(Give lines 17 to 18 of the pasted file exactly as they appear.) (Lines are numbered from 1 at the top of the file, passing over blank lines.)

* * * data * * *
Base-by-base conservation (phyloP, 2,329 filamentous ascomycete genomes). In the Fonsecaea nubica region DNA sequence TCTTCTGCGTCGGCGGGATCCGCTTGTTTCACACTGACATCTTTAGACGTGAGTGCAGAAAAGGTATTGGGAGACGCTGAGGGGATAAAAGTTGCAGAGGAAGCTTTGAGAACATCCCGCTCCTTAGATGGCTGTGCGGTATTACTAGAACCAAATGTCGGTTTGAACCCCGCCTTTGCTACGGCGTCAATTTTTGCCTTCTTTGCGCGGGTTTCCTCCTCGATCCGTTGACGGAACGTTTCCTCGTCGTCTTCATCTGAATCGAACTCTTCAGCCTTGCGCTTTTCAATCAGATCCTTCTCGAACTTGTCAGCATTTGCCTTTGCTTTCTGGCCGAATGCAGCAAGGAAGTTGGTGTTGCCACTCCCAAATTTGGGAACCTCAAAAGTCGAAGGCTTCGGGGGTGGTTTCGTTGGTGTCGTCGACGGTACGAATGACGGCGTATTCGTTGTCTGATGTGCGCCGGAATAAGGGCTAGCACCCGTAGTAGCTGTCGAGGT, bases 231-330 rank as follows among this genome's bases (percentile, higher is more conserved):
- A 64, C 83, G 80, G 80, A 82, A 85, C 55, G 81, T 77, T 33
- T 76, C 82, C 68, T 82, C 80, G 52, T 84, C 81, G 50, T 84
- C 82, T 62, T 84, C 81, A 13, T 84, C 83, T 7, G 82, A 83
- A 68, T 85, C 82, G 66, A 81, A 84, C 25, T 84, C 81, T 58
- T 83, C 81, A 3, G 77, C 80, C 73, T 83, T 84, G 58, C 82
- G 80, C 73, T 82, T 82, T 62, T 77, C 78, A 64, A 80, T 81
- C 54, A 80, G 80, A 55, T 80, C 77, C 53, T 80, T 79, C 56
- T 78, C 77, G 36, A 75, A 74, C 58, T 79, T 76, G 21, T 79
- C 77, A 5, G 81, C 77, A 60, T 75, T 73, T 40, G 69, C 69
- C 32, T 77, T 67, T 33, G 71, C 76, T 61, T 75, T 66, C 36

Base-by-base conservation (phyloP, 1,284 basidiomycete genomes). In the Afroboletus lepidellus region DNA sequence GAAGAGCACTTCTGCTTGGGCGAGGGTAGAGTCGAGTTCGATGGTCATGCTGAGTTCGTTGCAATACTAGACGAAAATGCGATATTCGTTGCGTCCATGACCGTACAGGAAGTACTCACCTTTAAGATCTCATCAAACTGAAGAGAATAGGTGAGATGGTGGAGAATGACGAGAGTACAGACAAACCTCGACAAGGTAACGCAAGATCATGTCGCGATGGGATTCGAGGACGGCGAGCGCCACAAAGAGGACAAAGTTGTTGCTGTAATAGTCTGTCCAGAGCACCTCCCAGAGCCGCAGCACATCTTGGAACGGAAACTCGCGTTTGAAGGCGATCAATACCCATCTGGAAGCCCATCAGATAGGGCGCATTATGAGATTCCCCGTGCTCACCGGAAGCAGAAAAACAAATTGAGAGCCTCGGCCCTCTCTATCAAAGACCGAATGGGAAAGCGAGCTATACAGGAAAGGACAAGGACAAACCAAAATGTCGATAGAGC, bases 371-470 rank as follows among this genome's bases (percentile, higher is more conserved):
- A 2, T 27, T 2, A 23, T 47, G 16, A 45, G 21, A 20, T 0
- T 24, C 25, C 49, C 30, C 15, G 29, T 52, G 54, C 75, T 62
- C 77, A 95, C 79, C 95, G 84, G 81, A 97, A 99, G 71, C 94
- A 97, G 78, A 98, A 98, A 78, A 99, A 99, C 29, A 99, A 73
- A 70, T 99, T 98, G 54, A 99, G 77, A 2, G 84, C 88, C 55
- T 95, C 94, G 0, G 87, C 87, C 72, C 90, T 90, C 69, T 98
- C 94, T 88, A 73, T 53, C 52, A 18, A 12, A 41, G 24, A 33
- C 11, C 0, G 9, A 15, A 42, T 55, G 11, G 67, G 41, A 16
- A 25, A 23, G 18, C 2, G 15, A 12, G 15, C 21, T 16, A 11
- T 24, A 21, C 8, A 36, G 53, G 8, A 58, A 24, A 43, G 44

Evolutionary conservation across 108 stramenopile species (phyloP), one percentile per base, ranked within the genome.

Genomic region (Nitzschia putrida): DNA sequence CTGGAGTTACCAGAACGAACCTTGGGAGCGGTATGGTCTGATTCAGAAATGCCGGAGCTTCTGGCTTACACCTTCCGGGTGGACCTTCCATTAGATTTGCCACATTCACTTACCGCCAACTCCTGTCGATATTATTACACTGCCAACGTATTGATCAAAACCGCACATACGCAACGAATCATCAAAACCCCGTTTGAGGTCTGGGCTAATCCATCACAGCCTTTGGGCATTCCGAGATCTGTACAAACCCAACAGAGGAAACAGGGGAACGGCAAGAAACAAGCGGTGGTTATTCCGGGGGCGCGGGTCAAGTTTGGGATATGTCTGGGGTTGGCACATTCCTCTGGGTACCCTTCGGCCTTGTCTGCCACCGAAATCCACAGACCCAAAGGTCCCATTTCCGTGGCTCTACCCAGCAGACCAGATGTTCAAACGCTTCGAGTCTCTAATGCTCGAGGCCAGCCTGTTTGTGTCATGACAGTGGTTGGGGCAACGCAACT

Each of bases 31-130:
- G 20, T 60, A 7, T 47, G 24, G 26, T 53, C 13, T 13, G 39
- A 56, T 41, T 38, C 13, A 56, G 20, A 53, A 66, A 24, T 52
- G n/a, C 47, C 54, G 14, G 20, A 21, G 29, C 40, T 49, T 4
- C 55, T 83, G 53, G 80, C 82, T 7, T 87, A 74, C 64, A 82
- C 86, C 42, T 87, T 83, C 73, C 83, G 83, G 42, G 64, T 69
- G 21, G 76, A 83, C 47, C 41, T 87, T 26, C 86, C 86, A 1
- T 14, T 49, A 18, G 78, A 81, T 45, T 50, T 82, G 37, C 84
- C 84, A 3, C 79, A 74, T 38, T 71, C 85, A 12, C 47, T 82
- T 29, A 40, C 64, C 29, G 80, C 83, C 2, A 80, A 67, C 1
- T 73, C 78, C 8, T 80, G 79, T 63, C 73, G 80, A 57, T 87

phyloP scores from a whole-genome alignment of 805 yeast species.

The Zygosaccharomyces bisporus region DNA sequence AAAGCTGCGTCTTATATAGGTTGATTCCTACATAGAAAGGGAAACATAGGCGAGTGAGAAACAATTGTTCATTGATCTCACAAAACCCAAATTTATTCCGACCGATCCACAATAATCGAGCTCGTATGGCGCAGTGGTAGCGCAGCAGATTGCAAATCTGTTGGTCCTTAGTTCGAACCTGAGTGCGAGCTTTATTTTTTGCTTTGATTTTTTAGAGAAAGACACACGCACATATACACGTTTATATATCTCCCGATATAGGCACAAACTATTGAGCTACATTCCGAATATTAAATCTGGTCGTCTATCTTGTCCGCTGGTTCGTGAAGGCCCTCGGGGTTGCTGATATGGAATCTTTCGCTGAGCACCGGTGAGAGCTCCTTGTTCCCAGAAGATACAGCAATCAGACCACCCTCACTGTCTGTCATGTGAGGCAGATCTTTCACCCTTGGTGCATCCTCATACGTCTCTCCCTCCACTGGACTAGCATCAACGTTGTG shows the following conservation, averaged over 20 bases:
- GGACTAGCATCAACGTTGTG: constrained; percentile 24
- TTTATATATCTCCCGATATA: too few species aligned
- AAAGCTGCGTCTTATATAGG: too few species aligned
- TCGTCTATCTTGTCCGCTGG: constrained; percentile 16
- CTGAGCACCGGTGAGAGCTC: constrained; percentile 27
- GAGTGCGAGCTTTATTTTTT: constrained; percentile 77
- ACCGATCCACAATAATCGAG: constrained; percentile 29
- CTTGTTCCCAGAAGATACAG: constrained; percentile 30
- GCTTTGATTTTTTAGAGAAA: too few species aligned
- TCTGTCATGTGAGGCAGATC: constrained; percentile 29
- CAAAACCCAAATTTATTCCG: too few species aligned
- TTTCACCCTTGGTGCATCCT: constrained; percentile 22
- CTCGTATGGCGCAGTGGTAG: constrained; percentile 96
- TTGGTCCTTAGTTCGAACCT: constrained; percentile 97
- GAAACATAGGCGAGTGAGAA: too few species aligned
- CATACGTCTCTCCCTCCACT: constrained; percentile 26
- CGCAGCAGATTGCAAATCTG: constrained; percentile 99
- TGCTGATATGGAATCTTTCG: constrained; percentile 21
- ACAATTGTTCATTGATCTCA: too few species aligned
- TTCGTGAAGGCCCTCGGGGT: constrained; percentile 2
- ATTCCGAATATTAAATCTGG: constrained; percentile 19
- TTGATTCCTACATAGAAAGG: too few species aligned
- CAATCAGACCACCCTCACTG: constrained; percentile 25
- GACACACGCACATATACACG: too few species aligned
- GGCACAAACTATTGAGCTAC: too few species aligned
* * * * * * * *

- A 70, T 99, T 98, G 54, A 99, G 77, A 2, G 84, C 88, C 55
- T 95, C 94, G 0, G 87, C 87, C 72, C 90, T 90, C 69, T 98